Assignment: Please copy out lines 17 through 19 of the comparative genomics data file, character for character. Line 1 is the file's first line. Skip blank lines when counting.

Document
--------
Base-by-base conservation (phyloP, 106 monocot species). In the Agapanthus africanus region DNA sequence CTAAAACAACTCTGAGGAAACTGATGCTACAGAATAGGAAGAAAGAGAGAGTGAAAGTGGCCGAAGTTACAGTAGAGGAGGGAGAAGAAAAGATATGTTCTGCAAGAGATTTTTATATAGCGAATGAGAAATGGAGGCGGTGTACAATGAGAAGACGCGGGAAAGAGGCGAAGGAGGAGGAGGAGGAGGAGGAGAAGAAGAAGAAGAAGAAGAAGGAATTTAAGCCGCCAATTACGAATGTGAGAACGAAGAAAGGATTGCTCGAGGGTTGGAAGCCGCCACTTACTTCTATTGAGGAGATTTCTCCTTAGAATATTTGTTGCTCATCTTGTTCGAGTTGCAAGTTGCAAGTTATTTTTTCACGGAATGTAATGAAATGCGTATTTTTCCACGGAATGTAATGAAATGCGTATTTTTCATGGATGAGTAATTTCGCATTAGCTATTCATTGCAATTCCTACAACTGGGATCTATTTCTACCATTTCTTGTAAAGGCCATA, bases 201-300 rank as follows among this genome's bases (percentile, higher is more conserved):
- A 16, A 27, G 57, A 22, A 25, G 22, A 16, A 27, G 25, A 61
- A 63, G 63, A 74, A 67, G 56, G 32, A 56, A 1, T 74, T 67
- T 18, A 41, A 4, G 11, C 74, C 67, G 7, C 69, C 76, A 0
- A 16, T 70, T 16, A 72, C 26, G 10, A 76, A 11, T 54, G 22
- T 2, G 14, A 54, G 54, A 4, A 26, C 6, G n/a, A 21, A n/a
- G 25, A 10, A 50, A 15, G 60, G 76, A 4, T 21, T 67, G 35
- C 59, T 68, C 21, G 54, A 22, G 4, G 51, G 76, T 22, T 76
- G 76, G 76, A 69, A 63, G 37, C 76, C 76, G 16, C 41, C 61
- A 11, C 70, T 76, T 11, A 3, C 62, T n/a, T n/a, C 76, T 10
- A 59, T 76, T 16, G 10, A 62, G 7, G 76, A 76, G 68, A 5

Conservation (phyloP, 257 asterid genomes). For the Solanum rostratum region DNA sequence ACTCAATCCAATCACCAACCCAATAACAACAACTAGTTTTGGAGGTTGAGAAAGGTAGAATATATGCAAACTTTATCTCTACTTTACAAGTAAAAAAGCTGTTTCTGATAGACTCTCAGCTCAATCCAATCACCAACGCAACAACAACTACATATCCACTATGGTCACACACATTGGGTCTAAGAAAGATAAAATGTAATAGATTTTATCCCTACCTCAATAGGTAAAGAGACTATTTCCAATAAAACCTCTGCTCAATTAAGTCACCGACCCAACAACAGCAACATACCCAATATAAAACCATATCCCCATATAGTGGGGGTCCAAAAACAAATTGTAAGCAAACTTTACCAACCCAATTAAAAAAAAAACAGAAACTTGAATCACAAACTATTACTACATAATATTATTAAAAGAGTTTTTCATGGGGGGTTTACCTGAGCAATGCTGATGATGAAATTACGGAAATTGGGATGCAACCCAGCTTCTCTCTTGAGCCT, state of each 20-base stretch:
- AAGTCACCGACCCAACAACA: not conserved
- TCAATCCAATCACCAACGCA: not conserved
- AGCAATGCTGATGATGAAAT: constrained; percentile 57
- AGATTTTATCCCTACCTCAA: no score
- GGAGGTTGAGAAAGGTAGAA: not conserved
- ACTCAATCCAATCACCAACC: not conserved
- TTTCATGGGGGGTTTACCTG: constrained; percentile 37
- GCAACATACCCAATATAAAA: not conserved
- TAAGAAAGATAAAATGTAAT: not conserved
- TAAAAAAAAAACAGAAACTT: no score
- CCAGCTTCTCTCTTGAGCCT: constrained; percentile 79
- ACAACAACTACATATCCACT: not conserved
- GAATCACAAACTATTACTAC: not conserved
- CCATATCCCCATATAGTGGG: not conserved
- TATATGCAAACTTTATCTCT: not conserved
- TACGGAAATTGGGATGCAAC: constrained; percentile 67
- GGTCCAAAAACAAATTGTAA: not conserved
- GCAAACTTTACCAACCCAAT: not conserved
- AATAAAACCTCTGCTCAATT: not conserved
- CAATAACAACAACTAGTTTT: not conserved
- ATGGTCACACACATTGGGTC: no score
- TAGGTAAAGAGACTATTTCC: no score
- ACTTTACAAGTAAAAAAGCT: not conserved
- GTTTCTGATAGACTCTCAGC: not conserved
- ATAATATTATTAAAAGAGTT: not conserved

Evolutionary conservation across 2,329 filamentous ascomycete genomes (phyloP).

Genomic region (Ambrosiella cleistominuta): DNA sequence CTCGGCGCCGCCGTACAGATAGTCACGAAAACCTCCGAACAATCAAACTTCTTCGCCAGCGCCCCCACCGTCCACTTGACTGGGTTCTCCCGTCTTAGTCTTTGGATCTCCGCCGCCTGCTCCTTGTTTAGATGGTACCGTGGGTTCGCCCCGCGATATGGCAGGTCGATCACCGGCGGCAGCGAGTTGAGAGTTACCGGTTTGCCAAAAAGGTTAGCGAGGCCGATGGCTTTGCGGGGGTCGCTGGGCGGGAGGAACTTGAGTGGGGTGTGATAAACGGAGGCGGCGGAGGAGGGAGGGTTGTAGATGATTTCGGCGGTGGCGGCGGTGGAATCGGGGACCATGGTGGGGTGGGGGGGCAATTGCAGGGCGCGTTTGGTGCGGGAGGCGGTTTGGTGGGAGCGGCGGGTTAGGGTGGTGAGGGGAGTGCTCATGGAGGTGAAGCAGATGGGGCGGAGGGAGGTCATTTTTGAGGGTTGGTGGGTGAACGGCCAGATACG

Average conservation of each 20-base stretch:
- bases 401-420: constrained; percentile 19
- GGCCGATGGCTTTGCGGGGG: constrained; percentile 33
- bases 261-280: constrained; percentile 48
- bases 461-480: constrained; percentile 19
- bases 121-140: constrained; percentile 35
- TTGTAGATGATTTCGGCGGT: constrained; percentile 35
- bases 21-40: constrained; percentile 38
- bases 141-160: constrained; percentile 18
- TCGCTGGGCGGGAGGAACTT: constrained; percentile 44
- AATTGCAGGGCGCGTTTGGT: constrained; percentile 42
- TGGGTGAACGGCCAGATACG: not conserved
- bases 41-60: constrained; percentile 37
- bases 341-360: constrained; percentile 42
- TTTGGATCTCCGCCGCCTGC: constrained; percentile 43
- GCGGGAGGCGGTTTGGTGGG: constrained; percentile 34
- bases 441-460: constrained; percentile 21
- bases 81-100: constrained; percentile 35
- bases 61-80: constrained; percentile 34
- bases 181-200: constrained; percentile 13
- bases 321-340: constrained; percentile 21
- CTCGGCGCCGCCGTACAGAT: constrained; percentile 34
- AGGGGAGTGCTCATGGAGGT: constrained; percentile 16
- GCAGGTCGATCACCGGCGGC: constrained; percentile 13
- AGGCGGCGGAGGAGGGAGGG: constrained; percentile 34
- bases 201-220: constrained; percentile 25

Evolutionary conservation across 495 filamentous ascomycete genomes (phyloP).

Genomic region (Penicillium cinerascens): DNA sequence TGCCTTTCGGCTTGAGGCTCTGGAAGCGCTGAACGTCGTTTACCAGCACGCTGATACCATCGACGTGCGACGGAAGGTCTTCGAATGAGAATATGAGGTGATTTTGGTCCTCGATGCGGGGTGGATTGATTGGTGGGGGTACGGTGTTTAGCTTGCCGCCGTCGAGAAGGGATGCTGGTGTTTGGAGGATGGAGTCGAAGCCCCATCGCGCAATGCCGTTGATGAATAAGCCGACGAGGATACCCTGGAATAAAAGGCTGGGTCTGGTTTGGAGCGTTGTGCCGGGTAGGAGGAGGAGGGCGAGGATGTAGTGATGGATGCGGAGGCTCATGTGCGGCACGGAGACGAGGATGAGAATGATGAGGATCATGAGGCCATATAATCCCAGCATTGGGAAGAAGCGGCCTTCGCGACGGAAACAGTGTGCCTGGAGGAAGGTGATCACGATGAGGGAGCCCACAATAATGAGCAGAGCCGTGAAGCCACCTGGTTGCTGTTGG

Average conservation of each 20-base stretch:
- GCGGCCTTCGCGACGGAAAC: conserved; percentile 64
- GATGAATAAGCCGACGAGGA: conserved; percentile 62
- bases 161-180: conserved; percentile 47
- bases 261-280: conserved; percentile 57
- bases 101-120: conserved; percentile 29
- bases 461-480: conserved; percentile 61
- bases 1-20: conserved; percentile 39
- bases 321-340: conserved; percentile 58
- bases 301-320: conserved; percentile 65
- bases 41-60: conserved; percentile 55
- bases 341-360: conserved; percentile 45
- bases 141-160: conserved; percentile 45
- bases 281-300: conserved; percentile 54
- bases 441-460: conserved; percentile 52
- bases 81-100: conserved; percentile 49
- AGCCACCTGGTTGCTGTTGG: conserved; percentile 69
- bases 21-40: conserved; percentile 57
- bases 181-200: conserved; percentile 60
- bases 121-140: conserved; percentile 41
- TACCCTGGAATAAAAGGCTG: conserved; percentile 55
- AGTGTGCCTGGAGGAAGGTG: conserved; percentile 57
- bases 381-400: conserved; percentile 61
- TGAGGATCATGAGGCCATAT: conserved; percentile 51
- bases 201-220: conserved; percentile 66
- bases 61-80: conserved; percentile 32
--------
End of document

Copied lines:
- GGAGGTTGAGAAAGGTAGAA: not conserved
- ACTCAATCCAATCACCAACC: not conserved
- TTTCATGGGGGGTTTACCTG: constrained; percentile 37